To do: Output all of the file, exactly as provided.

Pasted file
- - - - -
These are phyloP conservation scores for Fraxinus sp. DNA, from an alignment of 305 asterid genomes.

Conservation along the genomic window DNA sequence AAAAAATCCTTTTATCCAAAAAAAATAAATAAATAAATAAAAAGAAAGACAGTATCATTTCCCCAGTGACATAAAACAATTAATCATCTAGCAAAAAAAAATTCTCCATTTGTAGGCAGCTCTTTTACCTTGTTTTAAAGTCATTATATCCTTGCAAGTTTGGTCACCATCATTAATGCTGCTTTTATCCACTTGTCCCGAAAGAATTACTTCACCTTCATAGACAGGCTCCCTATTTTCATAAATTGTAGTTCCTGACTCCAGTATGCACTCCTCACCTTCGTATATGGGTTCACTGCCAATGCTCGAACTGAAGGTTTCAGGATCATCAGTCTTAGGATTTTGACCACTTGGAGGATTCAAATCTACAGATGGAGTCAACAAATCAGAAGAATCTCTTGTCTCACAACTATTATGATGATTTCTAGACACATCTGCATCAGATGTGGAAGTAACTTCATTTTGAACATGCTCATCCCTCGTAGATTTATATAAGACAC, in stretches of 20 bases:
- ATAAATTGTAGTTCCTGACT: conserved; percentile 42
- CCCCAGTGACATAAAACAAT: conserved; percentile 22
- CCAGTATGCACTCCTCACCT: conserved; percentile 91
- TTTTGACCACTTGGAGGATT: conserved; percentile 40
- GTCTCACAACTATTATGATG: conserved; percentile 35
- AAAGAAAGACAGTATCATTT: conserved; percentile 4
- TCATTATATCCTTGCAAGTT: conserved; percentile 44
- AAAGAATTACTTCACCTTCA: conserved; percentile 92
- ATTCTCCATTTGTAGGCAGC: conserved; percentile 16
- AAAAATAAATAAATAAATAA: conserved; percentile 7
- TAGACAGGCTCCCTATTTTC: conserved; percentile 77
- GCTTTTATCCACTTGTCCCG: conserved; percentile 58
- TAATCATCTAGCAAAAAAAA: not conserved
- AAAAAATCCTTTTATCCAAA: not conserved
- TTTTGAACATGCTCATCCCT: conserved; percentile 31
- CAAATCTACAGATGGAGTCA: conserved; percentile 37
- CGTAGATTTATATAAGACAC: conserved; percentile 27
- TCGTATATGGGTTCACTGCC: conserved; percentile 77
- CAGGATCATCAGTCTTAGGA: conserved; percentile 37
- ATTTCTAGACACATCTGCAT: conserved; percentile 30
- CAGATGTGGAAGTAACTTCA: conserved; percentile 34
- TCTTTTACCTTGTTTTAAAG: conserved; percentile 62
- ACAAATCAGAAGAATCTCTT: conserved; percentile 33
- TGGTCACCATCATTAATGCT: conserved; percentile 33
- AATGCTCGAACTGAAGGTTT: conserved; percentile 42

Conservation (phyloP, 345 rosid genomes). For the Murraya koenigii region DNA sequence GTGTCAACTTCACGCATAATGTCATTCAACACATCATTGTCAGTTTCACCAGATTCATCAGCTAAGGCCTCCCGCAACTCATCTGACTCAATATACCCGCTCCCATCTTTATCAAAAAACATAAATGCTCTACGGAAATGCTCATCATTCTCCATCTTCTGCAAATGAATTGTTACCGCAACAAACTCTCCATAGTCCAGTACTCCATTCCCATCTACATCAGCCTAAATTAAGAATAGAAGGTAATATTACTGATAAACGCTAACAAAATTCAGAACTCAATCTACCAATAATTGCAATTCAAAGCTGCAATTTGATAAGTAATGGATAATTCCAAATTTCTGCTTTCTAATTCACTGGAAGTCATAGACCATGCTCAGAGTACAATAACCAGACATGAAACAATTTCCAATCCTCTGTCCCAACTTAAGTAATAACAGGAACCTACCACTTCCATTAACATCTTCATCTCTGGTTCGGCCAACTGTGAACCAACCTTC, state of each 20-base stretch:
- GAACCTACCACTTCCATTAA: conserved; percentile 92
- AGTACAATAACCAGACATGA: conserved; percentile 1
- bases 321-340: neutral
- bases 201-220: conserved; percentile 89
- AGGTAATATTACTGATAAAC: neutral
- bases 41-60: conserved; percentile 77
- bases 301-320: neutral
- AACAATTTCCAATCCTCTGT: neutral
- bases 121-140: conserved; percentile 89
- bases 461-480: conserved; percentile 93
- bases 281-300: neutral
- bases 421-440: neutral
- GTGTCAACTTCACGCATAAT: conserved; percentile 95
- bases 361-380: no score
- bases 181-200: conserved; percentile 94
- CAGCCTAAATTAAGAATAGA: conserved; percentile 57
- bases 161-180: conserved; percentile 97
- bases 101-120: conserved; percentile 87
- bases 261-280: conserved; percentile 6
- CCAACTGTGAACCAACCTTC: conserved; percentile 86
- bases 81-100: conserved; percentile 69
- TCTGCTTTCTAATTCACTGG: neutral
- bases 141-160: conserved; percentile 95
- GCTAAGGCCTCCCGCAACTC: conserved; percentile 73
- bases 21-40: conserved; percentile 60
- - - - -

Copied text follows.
These are phyloP conservation scores for Fraxinus sp. DNA, from an alignment of 305 asterid genomes.

Conservation along the genomic window DNA sequence AAAAAATCCTTTTATCCAAAAAAAATAAATAAATAAATAAAAAGAAAGACAGTATCATTTCCCCAGTGACATAAAACAATTAATCATCTAGCAAAAAAAAATTCTCCATTTGTAGGCAGCTCTTTTACCTTGTTTTAAAGTCATTATATCCTTGCAAGTTTGGTCACCATCATTAATGCTGCTTTTATCCACTTGTCCCGAAAGAATTACTTCACCTTCATAGACAGGCTCCCTATTTTCATAAATTGTAGTTCCTGACTCCAGTATGCACTCCTCACCTTCGTATATGGGTTCACTGCCAATGCTCGAACTGAAGGTTTCAGGATCATCAGTCTTAGGATTTTGACCACTTGGAGGATTCAAATCTACAGATGGAGTCAACAAATCAGAAGAATCTCTTGTCTCACAACTATTATGATGATTTCTAGACACATCTGCATCAGATGTGGAAGTAACTTCATTTTGAACATGCTCATCCCTCGTAGATTTATATAAGACAC, in stretches of 20 bases:
- ATAAATTGTAGTTCCTGACT: conserved; percentile 42
- CCCCAGTGACATAAAACAAT: conserved; percentile 22
- CCAGTATGCACTCCTCACCT: conserved; percentile 91
- TTTTGACCACTTGGAGGATT: conserved; percentile 40
- GTCTCACAACTATTATGATG: conserved; percentile 35
- AAAGAAAGACAGTATCATTT: conserved; percentile 4
- TCATTATATCCTTGCAAGTT: conserved; percentile 44
- AAAGAATTACTTCACCTTCA: conserved; percentile 92
- ATTCTCCATTTGTAGGCAGC: conserved; percentile 16
- AAAAATAAATAAATAAATAA: conserved; percentile 7
- TAGACAGGCTCCCTATTTTC: conserved; percentile 77
- GCTTTTATCCACTTGTCCCG: conserved; percentile 58
- TAATCATCTAGCAAAAAAAA: not conserved
- AAAAAATCCTTTTATCCAAA: not conserved
- TTTTGAACATGCTCATCCCT: conserved; percentile 31
- CAAATCTACAGATGGAGTCA: conserved; percentile 37
- CGTAGATTTATATAAGACAC: conserved; percentile 27
- TCGTATATGGGTTCACTGCC: conserved; percentile 77
- CAGGATCATCAGTCTTAGGA: conserved; percentile 37
- ATTTCTAGACACATCTGCAT: conserved; percentile 30
- CAGATGTGGAAGTAACTTCA: conserved; percentile 34
- TCTTTTACCTTGTTTTAAAG: conserved; percentile 62
- ACAAATCAGAAGAATCTCTT: conserved; percentile 33
- TGGTCACCATCATTAATGCT: conserved; percentile 33
- AATGCTCGAACTGAAGGTTT: conserved; percentile 42

Conservation (phyloP, 345 rosid genomes). For the Murraya koenigii region DNA sequence GTGTCAACTTCACGCATAATGTCATTCAACACATCATTGTCAGTTTCACCAGATTCATCAGCTAAGGCCTCCCGCAACTCATCTGACTCAATATACCCGCTCCCATCTTTATCAAAAAACATAAATGCTCTACGGAAATGCTCATCATTCTCCATCTTCTGCAAATGAATTGTTACCGCAACAAACTCTCCATAGTCCAGTACTCCATTCCCATCTACATCAGCCTAAATTAAGAATAGAAGGTAATATTACTGATAAACGCTAACAAAATTCAGAACTCAATCTACCAATAATTGCAATTCAAAGCTGCAATTTGATAAGTAATGGATAATTCCAAATTTCTGCTTTCTAATTCACTGGAAGTCATAGACCATGCTCAGAGTACAATAACCAGACATGAAACAATTTCCAATCCTCTGTCCCAACTTAAGTAATAACAGGAACCTACCACTTCCATTAACATCTTCATCTCTGGTTCGGCCAACTGTGAACCAACCTTC, state of each 20-base stretch:
- GAACCTACCACTTCCATTAA: conserved; percentile 92
- AGTACAATAACCAGACATGA: conserved; percentile 1
- bases 321-340: neutral
- bases 201-220: conserved; percentile 89
- AGGTAATATTACTGATAAAC: neutral
- bases 41-60: conserved; percentile 77
- bases 301-320: neutral
- AACAATTTCCAATCCTCTGT: neutral
- bases 121-140: conserved; percentile 89
- bases 461-480: conserved; percentile 93
- bases 281-300: neutral
- bases 421-440: neutral
- GTGTCAACTTCACGCATAAT: conserved; percentile 95
- bases 361-380: no score
- bases 181-200: conserved; percentile 94
- CAGCCTAAATTAAGAATAGA: conserved; percentile 57
- bases 161-180: conserved; percentile 97
- bases 101-120: conserved; percentile 87
- bases 261-280: conserved; percentile 6
- CCAACTGTGAACCAACCTTC: conserved; percentile 86
- bases 81-100: conserved; percentile 69
- TCTGCTTTCTAATTCACTGG: neutral
- bases 141-160: conserved; percentile 95
- GCTAAGGCCTCCCGCAACTC: conserved; percentile 73
- bases 21-40: conserved; percentile 60